Late shifts at the hospital bring on problems you are less likely to encounter in the morning or afternoon. During the day, the people that come in are often scheduled for something. Late at night, the admissions are usually emergencies, things that couldn't and wouldn't wait till morning. People would come in at the last possible moment, and often this would make your work harder as you deal with not only a sick patient, but one that is tired as well. After more than my share of these shifts, I had come to realize that it was hard to be prepared for everything.
It had been a particularly rainy week, and so along with the normal worries that come from the job, there were also the threat of flooding and power outages. There were of course back up systems in the hospital, but the risk was still there.
As per the usual I was briefed on the patients I had for the night. Most of them were more or less routine, but one in particular I was warned about. He was a middle aged man, probably no older than mid to late thirties. The night before the man in question had stumbled through the Emergency entrance, his clothes soaked and on the verge of collapse. He had been rushed to a room, where despite the weather he was initially treated for severe dehydration.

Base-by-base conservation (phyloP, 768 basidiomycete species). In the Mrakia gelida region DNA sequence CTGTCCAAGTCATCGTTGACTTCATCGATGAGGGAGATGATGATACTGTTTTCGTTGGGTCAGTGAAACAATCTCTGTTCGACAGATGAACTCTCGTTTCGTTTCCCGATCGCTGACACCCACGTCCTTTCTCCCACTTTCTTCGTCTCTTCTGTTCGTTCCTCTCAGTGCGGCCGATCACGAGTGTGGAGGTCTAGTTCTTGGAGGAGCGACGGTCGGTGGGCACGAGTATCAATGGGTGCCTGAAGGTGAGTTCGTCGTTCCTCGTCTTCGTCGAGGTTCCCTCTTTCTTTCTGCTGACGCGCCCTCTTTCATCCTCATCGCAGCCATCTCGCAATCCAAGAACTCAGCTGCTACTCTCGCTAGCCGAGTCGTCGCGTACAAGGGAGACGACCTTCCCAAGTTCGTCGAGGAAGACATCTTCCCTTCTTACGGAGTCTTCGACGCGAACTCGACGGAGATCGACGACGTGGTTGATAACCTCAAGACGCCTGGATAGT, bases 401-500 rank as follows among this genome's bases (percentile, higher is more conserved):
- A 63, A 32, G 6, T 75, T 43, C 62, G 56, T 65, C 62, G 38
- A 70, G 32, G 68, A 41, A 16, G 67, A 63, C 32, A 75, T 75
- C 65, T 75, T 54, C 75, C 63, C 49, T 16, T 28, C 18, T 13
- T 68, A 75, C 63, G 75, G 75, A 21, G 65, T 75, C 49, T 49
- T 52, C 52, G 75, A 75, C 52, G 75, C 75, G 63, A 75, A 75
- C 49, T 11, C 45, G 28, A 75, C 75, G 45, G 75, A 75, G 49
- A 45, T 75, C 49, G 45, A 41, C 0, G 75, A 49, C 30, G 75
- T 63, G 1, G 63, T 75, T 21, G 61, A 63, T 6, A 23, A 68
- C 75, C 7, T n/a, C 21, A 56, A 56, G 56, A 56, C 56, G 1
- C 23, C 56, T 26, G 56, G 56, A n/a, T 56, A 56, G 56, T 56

His appearance had shocked me, especially so early in my career, and I had to stay on the other side of the cloth screen to keep myself from staring during the briefing. He had black hair and a large, sloping forehead. His eyebrows were missing, and the skin around it was heavily discolored. Much of the flesh on his face and arms was malformed, deep divots and pits running along the flesh, sometimes only settling slightly above the muscle. His nose was missing most of its flesh, and his eyes were dark and squinted even when open.
No form of identification could be found on him, and he refused to talk to anyone. A myriad of blood tests were given to him, and though the man seemed incapable of speech it was clear that he was suffering from a considerable amount of pain in the abdominal area. He was on a wide range of drugs for pain and digestion, and several x rays had been taken, though the results didn't reveal anything. He was also on antibiotics, as he had been found to have had a series of blisters on his arms and face. He seemed to have been stable by the end of the previous night, which is why he had been placed in the ICU with me. When I met him he was quietly resting despite the weather, and was much the same even after the briefing, when I had to go to his bedside and give him more medicine.